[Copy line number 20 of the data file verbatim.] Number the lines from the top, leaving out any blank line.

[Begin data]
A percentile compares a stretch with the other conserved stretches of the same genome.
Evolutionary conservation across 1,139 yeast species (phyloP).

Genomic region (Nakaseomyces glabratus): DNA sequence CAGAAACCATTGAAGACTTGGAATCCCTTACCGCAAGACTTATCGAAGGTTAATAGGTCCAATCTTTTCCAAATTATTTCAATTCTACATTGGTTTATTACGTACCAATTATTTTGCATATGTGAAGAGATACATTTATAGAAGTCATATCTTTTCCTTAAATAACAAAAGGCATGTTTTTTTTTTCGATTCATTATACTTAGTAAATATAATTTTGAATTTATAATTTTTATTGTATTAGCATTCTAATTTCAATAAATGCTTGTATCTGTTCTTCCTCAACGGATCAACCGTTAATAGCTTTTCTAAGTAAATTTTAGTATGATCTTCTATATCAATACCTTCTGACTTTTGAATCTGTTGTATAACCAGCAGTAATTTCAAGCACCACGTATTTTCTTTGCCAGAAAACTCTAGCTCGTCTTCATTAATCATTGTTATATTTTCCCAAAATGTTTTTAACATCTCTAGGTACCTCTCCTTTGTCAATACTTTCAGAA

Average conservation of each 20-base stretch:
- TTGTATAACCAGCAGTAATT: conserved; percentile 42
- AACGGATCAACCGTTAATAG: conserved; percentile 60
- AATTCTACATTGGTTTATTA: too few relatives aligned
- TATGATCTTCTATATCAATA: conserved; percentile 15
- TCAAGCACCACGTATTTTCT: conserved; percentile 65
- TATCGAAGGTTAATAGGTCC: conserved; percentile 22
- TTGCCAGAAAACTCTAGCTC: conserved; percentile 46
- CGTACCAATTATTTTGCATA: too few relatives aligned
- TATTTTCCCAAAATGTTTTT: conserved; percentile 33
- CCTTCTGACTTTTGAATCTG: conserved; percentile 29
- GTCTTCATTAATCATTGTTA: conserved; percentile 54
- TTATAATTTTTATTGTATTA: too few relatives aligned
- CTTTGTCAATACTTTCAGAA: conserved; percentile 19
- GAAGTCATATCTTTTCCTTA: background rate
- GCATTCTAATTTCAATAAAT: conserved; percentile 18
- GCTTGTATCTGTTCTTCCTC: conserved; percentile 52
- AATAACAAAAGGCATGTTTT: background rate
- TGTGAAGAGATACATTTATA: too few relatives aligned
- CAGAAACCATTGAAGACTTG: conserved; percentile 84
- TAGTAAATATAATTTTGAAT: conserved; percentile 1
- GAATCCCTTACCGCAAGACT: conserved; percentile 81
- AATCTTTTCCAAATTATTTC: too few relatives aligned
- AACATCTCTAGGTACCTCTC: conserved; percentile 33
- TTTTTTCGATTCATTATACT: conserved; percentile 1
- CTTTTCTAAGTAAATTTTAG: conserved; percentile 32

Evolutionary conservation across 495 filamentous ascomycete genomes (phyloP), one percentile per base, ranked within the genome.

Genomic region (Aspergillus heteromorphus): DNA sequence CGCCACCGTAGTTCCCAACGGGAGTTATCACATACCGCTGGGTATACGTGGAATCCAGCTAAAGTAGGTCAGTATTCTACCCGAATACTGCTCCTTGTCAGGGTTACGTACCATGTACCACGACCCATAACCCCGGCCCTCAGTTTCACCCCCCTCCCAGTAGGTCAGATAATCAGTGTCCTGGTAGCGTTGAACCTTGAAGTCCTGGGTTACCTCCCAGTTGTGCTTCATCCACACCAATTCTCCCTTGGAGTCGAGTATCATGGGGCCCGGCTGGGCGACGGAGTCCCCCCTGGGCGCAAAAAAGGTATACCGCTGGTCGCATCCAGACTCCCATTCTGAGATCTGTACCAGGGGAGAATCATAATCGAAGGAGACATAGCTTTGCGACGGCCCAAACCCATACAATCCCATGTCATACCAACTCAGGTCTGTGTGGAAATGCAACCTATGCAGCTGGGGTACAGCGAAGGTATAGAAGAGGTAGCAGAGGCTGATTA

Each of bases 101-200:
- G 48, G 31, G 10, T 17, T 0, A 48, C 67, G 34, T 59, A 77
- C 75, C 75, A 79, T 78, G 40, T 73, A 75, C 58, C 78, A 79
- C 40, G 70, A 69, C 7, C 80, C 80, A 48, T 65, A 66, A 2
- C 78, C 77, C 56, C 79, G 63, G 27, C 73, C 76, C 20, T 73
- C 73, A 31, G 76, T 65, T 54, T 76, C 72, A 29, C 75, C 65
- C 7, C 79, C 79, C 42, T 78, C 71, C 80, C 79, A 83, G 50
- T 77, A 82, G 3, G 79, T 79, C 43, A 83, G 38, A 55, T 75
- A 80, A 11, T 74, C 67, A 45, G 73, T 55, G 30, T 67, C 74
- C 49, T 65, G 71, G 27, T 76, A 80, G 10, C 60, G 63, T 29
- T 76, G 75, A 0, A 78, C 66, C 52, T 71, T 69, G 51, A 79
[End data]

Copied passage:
- GCTTGTATCTGTTCTTCCTC: conserved; percentile 52